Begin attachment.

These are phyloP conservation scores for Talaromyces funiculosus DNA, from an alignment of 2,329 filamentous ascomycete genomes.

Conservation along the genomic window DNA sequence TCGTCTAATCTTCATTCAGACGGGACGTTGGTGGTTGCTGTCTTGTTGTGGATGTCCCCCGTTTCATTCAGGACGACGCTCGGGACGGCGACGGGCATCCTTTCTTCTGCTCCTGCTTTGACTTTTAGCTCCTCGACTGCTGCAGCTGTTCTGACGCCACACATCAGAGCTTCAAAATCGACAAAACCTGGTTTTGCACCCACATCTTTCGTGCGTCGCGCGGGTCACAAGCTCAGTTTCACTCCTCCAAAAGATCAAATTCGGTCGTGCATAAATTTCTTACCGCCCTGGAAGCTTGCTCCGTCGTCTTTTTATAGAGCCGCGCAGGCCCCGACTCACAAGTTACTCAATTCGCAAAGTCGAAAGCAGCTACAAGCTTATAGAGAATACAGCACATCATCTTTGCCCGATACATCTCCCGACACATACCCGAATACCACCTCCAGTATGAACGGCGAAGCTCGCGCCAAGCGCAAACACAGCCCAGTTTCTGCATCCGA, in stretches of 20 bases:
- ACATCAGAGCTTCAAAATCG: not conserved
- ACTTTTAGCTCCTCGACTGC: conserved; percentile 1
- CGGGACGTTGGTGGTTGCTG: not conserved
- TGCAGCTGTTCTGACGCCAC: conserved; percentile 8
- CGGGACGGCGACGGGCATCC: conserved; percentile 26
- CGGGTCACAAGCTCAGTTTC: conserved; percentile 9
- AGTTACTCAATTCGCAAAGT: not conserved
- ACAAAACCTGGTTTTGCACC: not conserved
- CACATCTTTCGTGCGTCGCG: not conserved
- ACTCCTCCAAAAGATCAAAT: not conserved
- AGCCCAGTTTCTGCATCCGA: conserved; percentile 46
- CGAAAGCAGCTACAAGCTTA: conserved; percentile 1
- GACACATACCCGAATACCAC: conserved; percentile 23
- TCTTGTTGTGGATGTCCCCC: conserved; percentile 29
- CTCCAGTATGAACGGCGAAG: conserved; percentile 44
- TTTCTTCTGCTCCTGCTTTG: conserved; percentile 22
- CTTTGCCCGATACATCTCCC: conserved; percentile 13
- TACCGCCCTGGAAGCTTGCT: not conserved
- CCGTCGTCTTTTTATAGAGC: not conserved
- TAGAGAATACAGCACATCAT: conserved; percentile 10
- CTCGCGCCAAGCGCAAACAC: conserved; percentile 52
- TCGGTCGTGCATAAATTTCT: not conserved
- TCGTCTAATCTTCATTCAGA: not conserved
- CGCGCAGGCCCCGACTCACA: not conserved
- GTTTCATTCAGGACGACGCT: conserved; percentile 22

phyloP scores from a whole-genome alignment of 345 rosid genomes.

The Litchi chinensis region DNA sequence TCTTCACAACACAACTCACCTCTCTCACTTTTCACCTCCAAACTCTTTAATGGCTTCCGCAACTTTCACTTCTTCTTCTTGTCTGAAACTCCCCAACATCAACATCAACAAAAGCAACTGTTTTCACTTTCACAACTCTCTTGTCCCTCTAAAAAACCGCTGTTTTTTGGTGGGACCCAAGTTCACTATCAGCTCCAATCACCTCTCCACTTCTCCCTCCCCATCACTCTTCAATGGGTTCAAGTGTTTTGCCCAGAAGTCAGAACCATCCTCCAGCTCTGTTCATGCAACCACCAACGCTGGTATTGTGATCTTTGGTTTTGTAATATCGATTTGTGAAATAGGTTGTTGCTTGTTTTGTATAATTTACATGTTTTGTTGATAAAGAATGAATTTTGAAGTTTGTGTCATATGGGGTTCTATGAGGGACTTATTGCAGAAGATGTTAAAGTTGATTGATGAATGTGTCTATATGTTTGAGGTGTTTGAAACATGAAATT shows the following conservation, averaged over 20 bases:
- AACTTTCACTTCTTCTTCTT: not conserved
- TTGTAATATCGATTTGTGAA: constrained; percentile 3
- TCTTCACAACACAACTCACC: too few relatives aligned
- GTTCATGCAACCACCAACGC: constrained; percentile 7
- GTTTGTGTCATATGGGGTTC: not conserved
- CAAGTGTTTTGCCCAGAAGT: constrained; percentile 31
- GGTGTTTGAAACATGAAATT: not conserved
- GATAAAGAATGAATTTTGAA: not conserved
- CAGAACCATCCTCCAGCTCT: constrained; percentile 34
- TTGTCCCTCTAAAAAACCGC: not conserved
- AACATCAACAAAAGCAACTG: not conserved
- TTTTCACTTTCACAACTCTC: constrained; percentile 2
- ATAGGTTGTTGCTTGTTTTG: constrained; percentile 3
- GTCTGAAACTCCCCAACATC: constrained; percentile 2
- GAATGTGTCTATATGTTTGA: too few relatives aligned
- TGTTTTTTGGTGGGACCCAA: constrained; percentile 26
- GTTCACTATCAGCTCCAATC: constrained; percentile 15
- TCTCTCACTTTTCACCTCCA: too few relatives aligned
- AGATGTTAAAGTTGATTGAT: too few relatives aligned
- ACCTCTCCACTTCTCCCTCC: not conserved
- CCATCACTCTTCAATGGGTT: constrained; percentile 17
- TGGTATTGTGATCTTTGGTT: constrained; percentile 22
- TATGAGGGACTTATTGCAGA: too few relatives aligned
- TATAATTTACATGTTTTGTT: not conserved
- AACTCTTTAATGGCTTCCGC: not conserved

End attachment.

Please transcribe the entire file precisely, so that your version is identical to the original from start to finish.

These are phyloP conservation scores for Talaromyces funiculosus DNA, from an alignment of 2,329 filamentous ascomycete genomes.

Conservation along the genomic window DNA sequence TCGTCTAATCTTCATTCAGACGGGACGTTGGTGGTTGCTGTCTTGTTGTGGATGTCCCCCGTTTCATTCAGGACGACGCTCGGGACGGCGACGGGCATCCTTTCTTCTGCTCCTGCTTTGACTTTTAGCTCCTCGACTGCTGCAGCTGTTCTGACGCCACACATCAGAGCTTCAAAATCGACAAAACCTGGTTTTGCACCCACATCTTTCGTGCGTCGCGCGGGTCACAAGCTCAGTTTCACTCCTCCAAAAGATCAAATTCGGTCGTGCATAAATTTCTTACCGCCCTGGAAGCTTGCTCCGTCGTCTTTTTATAGAGCCGCGCAGGCCCCGACTCACAAGTTACTCAATTCGCAAAGTCGAAAGCAGCTACAAGCTTATAGAGAATACAGCACATCATCTTTGCCCGATACATCTCCCGACACATACCCGAATACCACCTCCAGTATGAACGGCGAAGCTCGCGCCAAGCGCAAACACAGCCCAGTTTCTGCATCCGA, in stretches of 20 bases:
- ACATCAGAGCTTCAAAATCG: not conserved
- ACTTTTAGCTCCTCGACTGC: conserved; percentile 1
- CGGGACGTTGGTGGTTGCTG: not conserved
- TGCAGCTGTTCTGACGCCAC: conserved; percentile 8
- CGGGACGGCGACGGGCATCC: conserved; percentile 26
- CGGGTCACAAGCTCAGTTTC: conserved; percentile 9
- AGTTACTCAATTCGCAAAGT: not conserved
- ACAAAACCTGGTTTTGCACC: not conserved
- CACATCTTTCGTGCGTCGCG: not conserved
- ACTCCTCCAAAAGATCAAAT: not conserved
- AGCCCAGTTTCTGCATCCGA: conserved; percentile 46
- CGAAAGCAGCTACAAGCTTA: conserved; percentile 1
- GACACATACCCGAATACCAC: conserved; percentile 23
- TCTTGTTGTGGATGTCCCCC: conserved; percentile 29
- CTCCAGTATGAACGGCGAAG: conserved; percentile 44
- TTTCTTCTGCTCCTGCTTTG: conserved; percentile 22
- CTTTGCCCGATACATCTCCC: conserved; percentile 13
- TACCGCCCTGGAAGCTTGCT: not conserved
- CCGTCGTCTTTTTATAGAGC: not conserved
- TAGAGAATACAGCACATCAT: conserved; percentile 10
- CTCGCGCCAAGCGCAAACAC: conserved; percentile 52
- TCGGTCGTGCATAAATTTCT: not conserved
- TCGTCTAATCTTCATTCAGA: not conserved
- CGCGCAGGCCCCGACTCACA: not conserved
- GTTTCATTCAGGACGACGCT: conserved; percentile 22

phyloP scores from a whole-genome alignment of 345 rosid genomes.

The Litchi chinensis region DNA sequence TCTTCACAACACAACTCACCTCTCTCACTTTTCACCTCCAAACTCTTTAATGGCTTCCGCAACTTTCACTTCTTCTTCTTGTCTGAAACTCCCCAACATCAACATCAACAAAAGCAACTGTTTTCACTTTCACAACTCTCTTGTCCCTCTAAAAAACCGCTGTTTTTTGGTGGGACCCAAGTTCACTATCAGCTCCAATCACCTCTCCACTTCTCCCTCCCCATCACTCTTCAATGGGTTCAAGTGTTTTGCCCAGAAGTCAGAACCATCCTCCAGCTCTGTTCATGCAACCACCAACGCTGGTATTGTGATCTTTGGTTTTGTAATATCGATTTGTGAAATAGGTTGTTGCTTGTTTTGTATAATTTACATGTTTTGTTGATAAAGAATGAATTTTGAAGTTTGTGTCATATGGGGTTCTATGAGGGACTTATTGCAGAAGATGTTAAAGTTGATTGATGAATGTGTCTATATGTTTGAGGTGTTTGAAACATGAAATT shows the following conservation, averaged over 20 bases:
- AACTTTCACTTCTTCTTCTT: not conserved
- TTGTAATATCGATTTGTGAA: constrained; percentile 3
- TCTTCACAACACAACTCACC: too few relatives aligned
- GTTCATGCAACCACCAACGC: constrained; percentile 7
- GTTTGTGTCATATGGGGTTC: not conserved
- CAAGTGTTTTGCCCAGAAGT: constrained; percentile 31
- GGTGTTTGAAACATGAAATT: not conserved
- GATAAAGAATGAATTTTGAA: not conserved
- CAGAACCATCCTCCAGCTCT: constrained; percentile 34
- TTGTCCCTCTAAAAAACCGC: not conserved
- AACATCAACAAAAGCAACTG: not conserved
- TTTTCACTTTCACAACTCTC: constrained; percentile 2
- ATAGGTTGTTGCTTGTTTTG: constrained; percentile 3
- GTCTGAAACTCCCCAACATC: constrained; percentile 2
- GAATGTGTCTATATGTTTGA: too few relatives aligned
- TGTTTTTTGGTGGGACCCAA: constrained; percentile 26
- GTTCACTATCAGCTCCAATC: constrained; percentile 15
- TCTCTCACTTTTCACCTCCA: too few relatives aligned
- AGATGTTAAAGTTGATTGAT: too few relatives aligned
- ACCTCTCCACTTCTCCCTCC: not conserved
- CCATCACTCTTCAATGGGTT: constrained; percentile 17
- TGGTATTGTGATCTTTGGTT: constrained; percentile 22
- TATGAGGGACTTATTGCAGA: too few relatives aligned
- TATAATTTACATGTTTTGTT: not conserved
- AACTCTTTAATGGCTTCCGC: not conserved